The Benefits Of Stating The Obvious

I was talking with someone yesterday and they said…

It’s okay, you don’t need to explain that I already know what you’re talking about.

What’s interesting is that they didn’t already know what I was talking about.

It’s just another day in the life of business communication.

People like to anticipate what you’re going to say.

Then they begin making assumptions while you’re talking.

AKA—Not listening.

And as a result plans and tasks come out shall we say not as expected?

If I had a nickel for every time someone told me they “got it” and they “didn’t got it”.

I’d be a nickelaire.

And so I’m an avid practitioner of stating the obvious.

Stating the obvious.

It doesn’t matter whether I’m working with a highly educated or less educated person or group of people.

I state the obvious.

It’s what I do.

Here are 3 reasons why stating the obvious works.

Least Common Denominator

Using a least common denominator approach is a great way to get everyone on the same page.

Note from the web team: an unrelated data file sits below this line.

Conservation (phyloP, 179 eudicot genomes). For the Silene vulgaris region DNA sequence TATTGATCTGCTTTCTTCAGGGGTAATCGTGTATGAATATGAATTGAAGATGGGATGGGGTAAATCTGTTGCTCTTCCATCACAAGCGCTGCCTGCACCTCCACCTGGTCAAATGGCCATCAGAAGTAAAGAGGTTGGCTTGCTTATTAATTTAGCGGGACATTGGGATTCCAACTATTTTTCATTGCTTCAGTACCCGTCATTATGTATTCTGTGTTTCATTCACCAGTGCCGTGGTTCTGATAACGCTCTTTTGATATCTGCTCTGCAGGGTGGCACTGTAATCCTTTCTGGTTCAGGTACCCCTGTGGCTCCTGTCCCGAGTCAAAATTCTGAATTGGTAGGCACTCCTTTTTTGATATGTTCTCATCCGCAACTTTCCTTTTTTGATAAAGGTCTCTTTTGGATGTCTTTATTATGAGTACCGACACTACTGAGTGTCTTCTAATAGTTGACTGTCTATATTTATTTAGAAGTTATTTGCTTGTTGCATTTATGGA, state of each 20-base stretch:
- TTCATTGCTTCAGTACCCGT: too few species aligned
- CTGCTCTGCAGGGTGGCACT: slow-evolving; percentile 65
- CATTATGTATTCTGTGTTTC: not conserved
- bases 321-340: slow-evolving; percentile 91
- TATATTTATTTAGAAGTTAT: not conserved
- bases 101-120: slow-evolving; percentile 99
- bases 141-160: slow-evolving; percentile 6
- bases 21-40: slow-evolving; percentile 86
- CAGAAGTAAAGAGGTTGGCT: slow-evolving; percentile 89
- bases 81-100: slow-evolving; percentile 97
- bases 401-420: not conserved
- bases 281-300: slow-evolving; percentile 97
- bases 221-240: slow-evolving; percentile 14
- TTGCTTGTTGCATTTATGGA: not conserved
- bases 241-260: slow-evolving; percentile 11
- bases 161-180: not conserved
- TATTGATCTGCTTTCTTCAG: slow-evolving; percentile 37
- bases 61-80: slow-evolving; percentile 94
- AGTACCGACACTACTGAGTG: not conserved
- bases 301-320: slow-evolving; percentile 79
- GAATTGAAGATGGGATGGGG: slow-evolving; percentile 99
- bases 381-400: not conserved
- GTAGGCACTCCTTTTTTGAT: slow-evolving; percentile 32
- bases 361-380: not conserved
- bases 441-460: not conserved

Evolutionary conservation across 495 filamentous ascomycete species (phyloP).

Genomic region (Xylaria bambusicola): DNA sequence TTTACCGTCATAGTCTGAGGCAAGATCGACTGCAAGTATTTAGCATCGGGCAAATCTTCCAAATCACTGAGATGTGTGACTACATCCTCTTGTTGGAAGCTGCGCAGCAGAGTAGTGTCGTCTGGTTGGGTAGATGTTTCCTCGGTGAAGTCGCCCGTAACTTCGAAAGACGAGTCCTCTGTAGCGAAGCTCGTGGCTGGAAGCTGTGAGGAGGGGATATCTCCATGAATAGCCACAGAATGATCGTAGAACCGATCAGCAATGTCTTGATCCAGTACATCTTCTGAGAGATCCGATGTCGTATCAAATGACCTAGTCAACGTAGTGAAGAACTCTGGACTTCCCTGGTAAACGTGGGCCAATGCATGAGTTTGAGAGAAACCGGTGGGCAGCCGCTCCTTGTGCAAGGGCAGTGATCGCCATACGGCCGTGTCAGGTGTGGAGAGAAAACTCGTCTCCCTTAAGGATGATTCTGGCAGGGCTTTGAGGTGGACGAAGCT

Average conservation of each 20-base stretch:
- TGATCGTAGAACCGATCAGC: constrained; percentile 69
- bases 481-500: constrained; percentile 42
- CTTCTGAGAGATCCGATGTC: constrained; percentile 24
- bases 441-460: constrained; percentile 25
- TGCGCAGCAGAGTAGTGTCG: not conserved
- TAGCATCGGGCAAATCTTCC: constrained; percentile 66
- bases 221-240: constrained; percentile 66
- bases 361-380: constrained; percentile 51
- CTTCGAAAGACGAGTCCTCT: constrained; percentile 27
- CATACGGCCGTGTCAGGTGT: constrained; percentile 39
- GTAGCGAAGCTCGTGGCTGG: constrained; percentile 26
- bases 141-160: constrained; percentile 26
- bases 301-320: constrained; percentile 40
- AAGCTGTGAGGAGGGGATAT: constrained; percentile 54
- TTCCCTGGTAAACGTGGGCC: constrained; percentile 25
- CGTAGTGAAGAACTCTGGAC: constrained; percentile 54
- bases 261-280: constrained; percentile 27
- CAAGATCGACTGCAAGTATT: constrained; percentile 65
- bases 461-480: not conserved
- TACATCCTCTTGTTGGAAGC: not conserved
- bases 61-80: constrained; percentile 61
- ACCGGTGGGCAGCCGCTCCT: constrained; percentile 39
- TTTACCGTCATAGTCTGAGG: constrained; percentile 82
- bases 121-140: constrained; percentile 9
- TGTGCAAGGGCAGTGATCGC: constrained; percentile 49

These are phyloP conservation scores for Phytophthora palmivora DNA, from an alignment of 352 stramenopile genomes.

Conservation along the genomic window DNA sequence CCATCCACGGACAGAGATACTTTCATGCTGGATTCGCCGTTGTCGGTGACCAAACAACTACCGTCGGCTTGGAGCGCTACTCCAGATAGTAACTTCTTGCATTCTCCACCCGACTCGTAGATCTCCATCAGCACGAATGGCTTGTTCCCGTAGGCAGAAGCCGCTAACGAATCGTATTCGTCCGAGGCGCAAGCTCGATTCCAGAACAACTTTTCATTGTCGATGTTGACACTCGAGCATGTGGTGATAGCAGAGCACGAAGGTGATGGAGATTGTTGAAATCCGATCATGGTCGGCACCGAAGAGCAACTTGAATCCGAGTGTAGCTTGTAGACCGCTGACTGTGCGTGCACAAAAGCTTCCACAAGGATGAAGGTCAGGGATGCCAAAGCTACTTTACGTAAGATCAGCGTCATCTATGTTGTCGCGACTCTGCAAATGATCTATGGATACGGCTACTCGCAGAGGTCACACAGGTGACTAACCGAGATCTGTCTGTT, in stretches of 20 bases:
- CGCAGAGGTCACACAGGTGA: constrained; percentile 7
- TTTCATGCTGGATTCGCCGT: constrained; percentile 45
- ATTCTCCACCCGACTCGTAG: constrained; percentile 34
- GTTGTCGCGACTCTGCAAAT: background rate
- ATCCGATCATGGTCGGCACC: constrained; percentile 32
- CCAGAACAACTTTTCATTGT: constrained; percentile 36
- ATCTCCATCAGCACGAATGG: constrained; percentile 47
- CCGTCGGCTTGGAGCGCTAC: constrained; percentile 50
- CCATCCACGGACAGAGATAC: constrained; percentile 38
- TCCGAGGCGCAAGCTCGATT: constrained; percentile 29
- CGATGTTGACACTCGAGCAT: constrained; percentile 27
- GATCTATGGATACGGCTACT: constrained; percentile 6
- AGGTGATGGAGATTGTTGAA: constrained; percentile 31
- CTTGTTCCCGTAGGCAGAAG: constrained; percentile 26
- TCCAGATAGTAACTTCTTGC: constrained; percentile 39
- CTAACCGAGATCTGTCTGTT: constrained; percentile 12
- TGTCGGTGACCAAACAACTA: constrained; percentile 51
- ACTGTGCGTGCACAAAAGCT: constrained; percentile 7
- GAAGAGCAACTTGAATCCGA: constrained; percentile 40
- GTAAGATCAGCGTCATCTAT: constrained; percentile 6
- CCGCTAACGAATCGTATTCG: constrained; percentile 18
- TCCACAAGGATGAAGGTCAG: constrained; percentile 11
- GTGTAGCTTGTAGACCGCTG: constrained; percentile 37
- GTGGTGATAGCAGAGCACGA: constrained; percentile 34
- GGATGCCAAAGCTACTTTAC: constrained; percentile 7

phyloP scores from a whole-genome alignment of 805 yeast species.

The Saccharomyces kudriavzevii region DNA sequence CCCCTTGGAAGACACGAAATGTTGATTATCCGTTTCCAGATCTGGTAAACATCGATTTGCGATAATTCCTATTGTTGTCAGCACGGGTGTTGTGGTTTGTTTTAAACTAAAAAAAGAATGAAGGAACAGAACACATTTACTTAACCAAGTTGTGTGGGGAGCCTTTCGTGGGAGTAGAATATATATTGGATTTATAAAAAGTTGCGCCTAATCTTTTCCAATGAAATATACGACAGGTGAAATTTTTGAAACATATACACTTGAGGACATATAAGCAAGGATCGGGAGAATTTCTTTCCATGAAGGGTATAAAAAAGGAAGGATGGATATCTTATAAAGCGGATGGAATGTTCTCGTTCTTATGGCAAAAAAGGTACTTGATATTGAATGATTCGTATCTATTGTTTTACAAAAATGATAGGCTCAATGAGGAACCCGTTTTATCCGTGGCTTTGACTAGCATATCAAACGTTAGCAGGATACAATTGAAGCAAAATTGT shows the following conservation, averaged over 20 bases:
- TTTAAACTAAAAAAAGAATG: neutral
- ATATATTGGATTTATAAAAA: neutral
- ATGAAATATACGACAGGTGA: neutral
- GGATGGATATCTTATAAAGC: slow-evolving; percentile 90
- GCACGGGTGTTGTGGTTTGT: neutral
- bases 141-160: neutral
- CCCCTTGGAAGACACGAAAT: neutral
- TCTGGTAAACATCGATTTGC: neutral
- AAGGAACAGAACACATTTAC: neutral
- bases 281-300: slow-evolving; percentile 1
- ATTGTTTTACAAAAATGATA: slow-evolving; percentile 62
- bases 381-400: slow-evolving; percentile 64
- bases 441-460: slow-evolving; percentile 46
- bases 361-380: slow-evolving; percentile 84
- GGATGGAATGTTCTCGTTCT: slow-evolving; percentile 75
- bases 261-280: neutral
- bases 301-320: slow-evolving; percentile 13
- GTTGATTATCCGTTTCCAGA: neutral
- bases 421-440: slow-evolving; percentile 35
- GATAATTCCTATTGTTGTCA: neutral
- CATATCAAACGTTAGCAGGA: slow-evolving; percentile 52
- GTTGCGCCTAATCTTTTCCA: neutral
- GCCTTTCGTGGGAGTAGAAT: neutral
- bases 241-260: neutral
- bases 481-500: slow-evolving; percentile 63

It allows you to gauge someone’s interest and attention on the topic you are discussing.

If their eyes are glazing over or they start breathing heavily.

It’s a good sign that they’re anxious and not listening to understand.

Sequential Communication

Stating the obvious helps you to communicate a thought clearly through a bread crumb approach.

One where you can describe something at the highest level and then move the conversation towards the goal.

It’s a conversational mechanism used to help achieve an end goal.

Bringing People Together

Stating the obvious can also be a constructive way of helping to get your point across, bringing people together, and being a leader.

Assuming everyone knows what you’re talking about,

And starting communication mid-thought,

Are sure fire ways of fragmenting your conversations.

Leaders pull people and teams together—through clear expression and communication.

Some final thoughts…

Stating the obvious should never be done in a condescending way.

It should never be done to make someone feel bad.

Stating the obvious does not mean you should talk endlessly or over explain.

Done correctly, stating the obvious can help bring people together.

It can help to discover gaps in knowledge and understanding.

It can be used to mentor and teach.

Learn to use this conversational mechanism wisely.

And everyone wins.